How Much Sleep Do We Really Need?

Home >> How Sleep Works >> How Much Sleep Do We Really Need?

how much sleep do we really needSleep needs vary across ages and are especially impacted by lifestyle and health. Thus, to determine how much sleep you need, it's important to assess not only where you fall on the "sleep needs spectrum," but also to examine what lifestyle factors are affecting the quality and quantity of your sleep such as work schedules and stress. To get the sleep you need, you must look at the big picture.

Though research cannot pinpoint an  exact amount of sleep need by people at different ages, the preceding table identifies the "rule-of-thumb" amounts most experts have agreed upon. Nevertheless, it's important to pay attention to your own individual needs by assessing how you feel on different amounts of sleep. Are you productive, healthy and happy on seven hours of sleep? Or does it take you nine hours of quality ZZZs to get you into high gear? Do you have health issues such as being overweight? Are you at risk for any disease? Are you experiencing sleep problems? Do you depend on caffeine to get you through the day? Do you feel sleepy when driving? These are questions that must be asked before you can find the number that works for you.

What the Research Says About Sleep Duration: There Is No "Magic Number"

Not only do different age groups need different amounts of sleep, but sleep needs are also individual. Just like any other characteristics you are born with, the amount of sleep you need to function best may be different for you than for someone who is of the same age and gender. While you may be at your absolute best sleeping seven hours a night, someone else may clearly need nine hours to have a happy, productive life. In fact, a 2005 study confirmed the fact that sleep needs vary across populations, and the study calls for further research to identify traits within genes that may provide a "map" to explain how sleep needs differ among individuals.

Another reason there is "no magic number" for your sleep results from two different factors that researchers are learning about: a person’s basal sleep need – the amount of sleep our bodies need on a regular basis for optimal performance – and sleep debt , the accumulated sleep that is lost to poor sleep habits, sickness, awakenings due to environmental factors or other causes. Two studies suggest that healthy adults have a basal sleep need of seven to eight hours every night, but where things get complicated is the interaction between the basal need and sleep debt. For instance, you might meet your basal sleep need on any single night or a few nights in a row, but still have an unresolved sleep debt that may make you feel more sleepy and less alert at times, particularly in conjunction with circadian dips , those times in the 24-hour cycle when we are biologically programmed to be more sleepy and less alert, such as overnight hours and mid-afternoon. You may feel overwhelmingly sleepy quite suddenly at these times, shortly before bedtime or feel sleepy upon awakening. The good news is that some research suggests that the accumulated sleep debt can be worked down or "paid off."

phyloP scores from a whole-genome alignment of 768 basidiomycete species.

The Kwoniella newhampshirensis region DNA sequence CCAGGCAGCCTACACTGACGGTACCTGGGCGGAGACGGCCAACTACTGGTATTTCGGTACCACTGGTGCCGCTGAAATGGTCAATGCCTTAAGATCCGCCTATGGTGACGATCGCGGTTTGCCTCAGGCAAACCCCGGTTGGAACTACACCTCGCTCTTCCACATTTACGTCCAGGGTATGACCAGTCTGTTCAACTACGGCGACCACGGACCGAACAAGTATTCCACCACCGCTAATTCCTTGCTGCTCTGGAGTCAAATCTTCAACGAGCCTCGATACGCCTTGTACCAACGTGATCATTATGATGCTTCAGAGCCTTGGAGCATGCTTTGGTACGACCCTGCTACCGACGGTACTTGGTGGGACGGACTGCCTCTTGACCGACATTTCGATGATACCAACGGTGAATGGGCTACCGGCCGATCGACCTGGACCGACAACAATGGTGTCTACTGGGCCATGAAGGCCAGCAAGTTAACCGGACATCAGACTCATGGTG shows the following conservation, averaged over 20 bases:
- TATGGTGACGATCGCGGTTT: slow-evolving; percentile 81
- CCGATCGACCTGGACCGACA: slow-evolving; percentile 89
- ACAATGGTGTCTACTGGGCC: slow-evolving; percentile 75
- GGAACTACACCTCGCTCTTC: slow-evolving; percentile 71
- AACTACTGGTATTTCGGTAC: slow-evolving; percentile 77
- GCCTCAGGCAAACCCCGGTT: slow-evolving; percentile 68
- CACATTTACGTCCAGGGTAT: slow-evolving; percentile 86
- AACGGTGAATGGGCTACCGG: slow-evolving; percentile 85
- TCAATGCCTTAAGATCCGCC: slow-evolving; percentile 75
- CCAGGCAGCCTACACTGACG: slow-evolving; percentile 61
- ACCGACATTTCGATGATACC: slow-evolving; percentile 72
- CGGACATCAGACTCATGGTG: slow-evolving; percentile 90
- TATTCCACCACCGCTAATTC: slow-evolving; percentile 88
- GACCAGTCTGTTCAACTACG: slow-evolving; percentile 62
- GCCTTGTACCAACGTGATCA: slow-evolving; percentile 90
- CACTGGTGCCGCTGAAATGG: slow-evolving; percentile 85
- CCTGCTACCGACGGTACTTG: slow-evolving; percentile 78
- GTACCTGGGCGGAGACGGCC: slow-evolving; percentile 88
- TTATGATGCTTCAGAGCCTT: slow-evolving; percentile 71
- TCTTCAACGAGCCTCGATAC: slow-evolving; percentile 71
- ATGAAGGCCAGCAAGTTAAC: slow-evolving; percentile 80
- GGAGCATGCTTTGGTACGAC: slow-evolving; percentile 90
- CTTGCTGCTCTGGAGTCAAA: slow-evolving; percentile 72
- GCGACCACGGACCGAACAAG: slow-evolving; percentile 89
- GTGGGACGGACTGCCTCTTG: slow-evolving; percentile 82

Though scientists are still learning about the concept of basal sleep need, one thing sleep research certainly has shown is that sleeping too little can not only inhibit your productivity and ability to remember and consolidate information, but lack of sleep can also lead to serious health consequences and jeopardize your safety and the safety of individuals around you.

For example, short sleep duration is linked with:

  • Increased risk of drowsy driving
  • Increase in body mass index – a greater likelihood of obesity due to an increased appetite caused by sleep deprivation
  • Increased risk of diabetes and heart problems
  • Increased risk for psychiatric conditions including depression and substance abuse
  • Decreased ability to pay attention, react to signals or remember new information

According to researchers Michael H. Bonnet and Donna L. Arand, "There is strong evidence that sufficient shortening or disturbance of the sleep process compromises mood, performance and alertness and can result in injury or death. In this light, the most common-sense 'do no injury' medical